2. Same strong opening, with a bit of a let-down at the end, in this post: "Are all women of a 'certain age' open for suspicion, particularly those that remain unmarried and child free? We as a culture appear to tolerate a Senator jiggling his leg in the airport men's room better then a bold, accomplished woman of 50 years of age. That's quite a statement, and very frightening because it reveals our deep prejudices about women. Could it not be Kagan stayed on the career track, and the proverbial 'it' just didn't happen?"
3. Over at Jezebel, this post deliciously pokes fun at media characterizations of the nominee: "Kagan doesn't fit neatly into the box defining appropriate female appearance (loves pants, wears short hair, isn't 'hot') or behavior (single at 40 and not publicly bemoaning that status, worked long hours to achieve career goals), so she must be a lesbian. I mean, no one would be single at 40 by choice, amirite right ladies?" At first, I was going to put this in the totally enlightened group (see below), but something in this final paragraph gave me pause. Do you see it?: "Society doesn't want to think that some women might actually be happier working than raising a family, or single than in a bad relationship, or comfortable with how they look in short hair and pants."
All of these examples strike me as attempts at trying to be fair and open-minded about singles, yet they all come with a qualification. Maybe it was hard for Kagan to find a partner who could deal with her accomplishments. Maybe "it" just didn't happen. Maybe she prefers living single to a bad relationship.
The difference between these positions and a full embrace of single life, as lived by those who actually love their single lives, is comparable to a distinction discussed previously at Living Single: the difference between quirkyalone and single at heart. Quirkyalones aren't whining about their single lives, they are living them fully. That makes them similar to the single at heart. But the single-at-heart are not looking for long-term coupling, whereas quirkyalones still romanticize the quest for The One. That makes the quirkyalone less threatening, and easier to understand, than the single at heart.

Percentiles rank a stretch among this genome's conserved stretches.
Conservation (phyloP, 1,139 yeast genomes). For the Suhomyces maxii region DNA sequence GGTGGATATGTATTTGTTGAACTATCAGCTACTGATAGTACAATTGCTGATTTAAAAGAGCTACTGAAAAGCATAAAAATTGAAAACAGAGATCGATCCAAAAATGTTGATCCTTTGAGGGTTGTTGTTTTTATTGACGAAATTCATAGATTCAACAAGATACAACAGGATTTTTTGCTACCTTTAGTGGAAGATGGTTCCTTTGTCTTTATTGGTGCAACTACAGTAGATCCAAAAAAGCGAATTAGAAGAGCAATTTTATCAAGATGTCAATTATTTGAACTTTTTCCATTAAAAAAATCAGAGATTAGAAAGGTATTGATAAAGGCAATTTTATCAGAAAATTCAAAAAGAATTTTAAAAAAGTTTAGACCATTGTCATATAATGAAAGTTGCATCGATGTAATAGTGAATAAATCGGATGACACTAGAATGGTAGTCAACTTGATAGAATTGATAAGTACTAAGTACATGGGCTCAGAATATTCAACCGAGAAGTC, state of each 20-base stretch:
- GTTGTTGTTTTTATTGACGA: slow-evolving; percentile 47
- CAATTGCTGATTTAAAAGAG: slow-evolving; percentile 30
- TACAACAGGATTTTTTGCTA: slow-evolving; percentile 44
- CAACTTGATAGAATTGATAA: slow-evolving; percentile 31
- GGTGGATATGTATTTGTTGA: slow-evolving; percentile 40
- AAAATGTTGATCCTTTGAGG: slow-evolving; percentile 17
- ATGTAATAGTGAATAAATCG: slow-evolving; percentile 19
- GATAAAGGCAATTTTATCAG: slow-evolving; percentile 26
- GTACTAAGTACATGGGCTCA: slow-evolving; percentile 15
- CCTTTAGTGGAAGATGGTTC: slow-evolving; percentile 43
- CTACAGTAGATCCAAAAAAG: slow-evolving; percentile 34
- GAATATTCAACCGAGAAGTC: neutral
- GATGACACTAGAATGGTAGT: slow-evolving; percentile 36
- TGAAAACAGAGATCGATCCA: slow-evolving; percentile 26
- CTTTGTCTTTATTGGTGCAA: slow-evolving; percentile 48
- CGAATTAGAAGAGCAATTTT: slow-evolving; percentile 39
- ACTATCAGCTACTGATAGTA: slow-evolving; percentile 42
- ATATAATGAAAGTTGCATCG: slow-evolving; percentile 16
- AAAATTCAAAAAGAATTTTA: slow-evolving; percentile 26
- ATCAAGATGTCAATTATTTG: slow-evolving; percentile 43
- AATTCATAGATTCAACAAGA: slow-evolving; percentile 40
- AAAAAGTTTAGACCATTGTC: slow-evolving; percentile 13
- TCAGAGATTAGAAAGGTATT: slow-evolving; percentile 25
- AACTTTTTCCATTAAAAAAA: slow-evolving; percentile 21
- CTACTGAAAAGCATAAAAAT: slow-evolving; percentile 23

I see what is happening as a sort of developmental progression in our thinking about singles. We ease people into a new way of thinking about singles by saying, "We do want to be coupled - we just have really high standards." That's not too threatening. That helps us take the next step: "We like our single lives and we are not looking to become unsingle."
The authors of the three examples above all seem to suggesting that Elena Kagan is just fine because maybe she doesn't really want to be single, it just happened that way. Now I don't know what Kagan thinks or feels. But I'd like to see the public discussion of her personal life (if there's going to be one) at least acknowledge the possibility that she, like some other singles, hasn't "settled" for her single life, but that she's chosen it and embraced it.
It is also a sign of our times that these grudging acceptances of singles that we see in the three examples above (or the pitying one described before those three) are not the only voices we hear. This is a time of great social transition and change, so there are more enlightened attitudes at the leading edge. Here are a few (continue reading here).